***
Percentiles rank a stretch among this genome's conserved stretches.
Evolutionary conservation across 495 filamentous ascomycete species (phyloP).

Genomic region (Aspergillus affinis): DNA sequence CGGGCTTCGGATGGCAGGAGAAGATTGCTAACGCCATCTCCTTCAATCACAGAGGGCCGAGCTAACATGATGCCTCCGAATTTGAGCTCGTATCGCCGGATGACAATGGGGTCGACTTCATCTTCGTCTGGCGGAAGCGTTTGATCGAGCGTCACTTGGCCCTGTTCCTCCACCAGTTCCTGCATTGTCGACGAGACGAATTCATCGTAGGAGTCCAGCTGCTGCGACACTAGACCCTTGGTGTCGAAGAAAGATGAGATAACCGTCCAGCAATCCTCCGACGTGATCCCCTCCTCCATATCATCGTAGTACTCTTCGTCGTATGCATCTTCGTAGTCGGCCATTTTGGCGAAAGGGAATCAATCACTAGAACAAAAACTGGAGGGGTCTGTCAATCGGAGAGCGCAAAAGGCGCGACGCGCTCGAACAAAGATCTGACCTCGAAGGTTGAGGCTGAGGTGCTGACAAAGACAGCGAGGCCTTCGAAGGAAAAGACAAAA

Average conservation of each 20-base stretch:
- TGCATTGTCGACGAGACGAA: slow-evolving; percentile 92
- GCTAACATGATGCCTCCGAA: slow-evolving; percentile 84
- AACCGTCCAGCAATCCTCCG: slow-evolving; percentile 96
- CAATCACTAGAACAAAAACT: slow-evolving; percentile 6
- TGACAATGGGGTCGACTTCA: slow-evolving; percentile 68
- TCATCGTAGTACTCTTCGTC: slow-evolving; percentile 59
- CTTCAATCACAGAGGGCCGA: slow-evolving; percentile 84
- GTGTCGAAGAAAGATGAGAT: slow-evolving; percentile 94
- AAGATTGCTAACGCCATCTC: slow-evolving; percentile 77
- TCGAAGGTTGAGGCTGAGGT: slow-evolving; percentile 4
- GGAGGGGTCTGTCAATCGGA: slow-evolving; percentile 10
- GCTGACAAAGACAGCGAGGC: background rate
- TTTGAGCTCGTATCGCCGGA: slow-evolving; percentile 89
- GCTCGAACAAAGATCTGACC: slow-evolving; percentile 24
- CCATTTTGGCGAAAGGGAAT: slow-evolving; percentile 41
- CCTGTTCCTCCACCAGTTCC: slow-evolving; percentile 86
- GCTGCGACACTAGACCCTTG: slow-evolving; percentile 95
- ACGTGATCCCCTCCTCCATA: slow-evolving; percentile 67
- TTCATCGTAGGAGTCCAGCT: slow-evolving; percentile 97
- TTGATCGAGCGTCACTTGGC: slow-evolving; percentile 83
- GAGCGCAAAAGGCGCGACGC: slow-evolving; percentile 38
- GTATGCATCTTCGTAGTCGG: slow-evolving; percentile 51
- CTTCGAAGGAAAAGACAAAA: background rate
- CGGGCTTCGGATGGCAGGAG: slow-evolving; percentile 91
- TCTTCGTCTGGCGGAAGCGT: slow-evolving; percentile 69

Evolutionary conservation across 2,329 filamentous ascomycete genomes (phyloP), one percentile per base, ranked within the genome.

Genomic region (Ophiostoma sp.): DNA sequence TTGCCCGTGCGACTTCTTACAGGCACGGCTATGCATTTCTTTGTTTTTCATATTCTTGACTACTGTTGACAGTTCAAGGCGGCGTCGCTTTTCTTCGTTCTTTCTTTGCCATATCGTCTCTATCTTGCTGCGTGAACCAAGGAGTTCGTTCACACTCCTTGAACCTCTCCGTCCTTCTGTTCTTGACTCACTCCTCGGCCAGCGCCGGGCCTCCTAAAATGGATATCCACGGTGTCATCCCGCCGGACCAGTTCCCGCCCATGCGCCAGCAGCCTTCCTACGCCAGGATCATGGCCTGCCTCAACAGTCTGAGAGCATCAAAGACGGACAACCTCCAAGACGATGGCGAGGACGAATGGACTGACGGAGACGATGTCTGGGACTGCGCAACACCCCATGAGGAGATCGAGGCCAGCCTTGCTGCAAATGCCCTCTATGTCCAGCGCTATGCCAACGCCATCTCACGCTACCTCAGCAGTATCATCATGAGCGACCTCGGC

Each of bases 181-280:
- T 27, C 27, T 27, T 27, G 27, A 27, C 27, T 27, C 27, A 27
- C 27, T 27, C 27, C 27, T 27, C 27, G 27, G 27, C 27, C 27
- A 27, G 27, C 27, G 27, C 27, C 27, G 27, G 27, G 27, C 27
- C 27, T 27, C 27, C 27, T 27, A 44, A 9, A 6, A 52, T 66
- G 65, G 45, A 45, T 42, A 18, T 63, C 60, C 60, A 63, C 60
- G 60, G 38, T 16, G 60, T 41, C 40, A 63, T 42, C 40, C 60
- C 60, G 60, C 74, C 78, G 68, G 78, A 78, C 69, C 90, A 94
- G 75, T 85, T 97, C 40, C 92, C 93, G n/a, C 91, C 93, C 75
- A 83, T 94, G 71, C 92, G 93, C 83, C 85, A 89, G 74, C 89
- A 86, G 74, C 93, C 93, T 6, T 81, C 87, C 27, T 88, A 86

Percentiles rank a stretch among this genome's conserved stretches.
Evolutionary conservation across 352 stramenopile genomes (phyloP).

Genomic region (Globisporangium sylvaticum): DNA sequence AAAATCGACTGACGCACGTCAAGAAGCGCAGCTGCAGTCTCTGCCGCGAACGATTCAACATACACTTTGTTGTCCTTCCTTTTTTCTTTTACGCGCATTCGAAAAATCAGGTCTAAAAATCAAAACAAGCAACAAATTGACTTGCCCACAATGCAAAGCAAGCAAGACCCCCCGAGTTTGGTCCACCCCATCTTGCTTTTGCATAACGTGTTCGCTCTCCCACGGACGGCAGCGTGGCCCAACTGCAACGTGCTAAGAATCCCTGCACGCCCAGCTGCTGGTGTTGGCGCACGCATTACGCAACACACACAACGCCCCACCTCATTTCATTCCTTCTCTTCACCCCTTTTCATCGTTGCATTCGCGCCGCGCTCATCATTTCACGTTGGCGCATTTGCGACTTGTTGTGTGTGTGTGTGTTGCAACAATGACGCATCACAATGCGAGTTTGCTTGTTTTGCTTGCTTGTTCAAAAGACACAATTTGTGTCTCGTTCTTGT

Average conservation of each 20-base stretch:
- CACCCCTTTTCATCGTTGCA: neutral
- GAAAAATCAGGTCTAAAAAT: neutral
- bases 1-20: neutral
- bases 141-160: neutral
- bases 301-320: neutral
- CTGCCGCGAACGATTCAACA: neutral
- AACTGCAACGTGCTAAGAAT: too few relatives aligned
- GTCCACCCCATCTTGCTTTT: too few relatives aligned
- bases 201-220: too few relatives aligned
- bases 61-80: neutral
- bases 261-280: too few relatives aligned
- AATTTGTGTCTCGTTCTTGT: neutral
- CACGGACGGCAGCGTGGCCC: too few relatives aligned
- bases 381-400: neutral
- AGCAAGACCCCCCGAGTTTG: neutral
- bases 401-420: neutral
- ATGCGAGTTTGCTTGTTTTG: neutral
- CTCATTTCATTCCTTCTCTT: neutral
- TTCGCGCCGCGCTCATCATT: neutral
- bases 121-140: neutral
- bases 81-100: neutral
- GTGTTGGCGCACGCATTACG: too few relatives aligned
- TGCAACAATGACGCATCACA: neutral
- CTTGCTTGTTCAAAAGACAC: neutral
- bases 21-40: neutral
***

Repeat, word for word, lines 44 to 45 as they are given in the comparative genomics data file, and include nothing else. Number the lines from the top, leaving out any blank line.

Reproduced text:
Evolutionary conservation across 352 stramenopile genomes (phyloP).

Genomic region (Globisporangium sylvaticum): DNA sequence AAAATCGACTGACGCACGTCAAGAAGCGCAGCTGCAGTCTCTGCCGCGAACGATTCAACATACACTTTGTTGTCCTTCCTTTTTTCTTTTACGCGCATTCGAAAAATCAGGTCTAAAAATCAAAACAAGCAACAAATTGACTTGCCCACAATGCAAAGCAAGCAAGACCCCCCGAGTTTGGTCCACCCCATCTTGCTTTTGCATAACGTGTTCGCTCTCCCACGGACGGCAGCGTGGCCCAACTGCAACGTGCTAAGAATCCCTGCACGCCCAGCTGCTGGTGTTGGCGCACGCATTACGCAACACACACAACGCCCCACCTCATTTCATTCCTTCTCTTCACCCCTTTTCATCGTTGCATTCGCGCCGCGCTCATCATTTCACGTTGGCGCATTTGCGACTTGTTGTGTGTGTGTGTGTTGCAACAATGACGCATCACAATGCGAGTTTGCTTGTTTTGCTTGCTTGTTCAAAAGACACAATTTGTGTCTCGTTCTTGT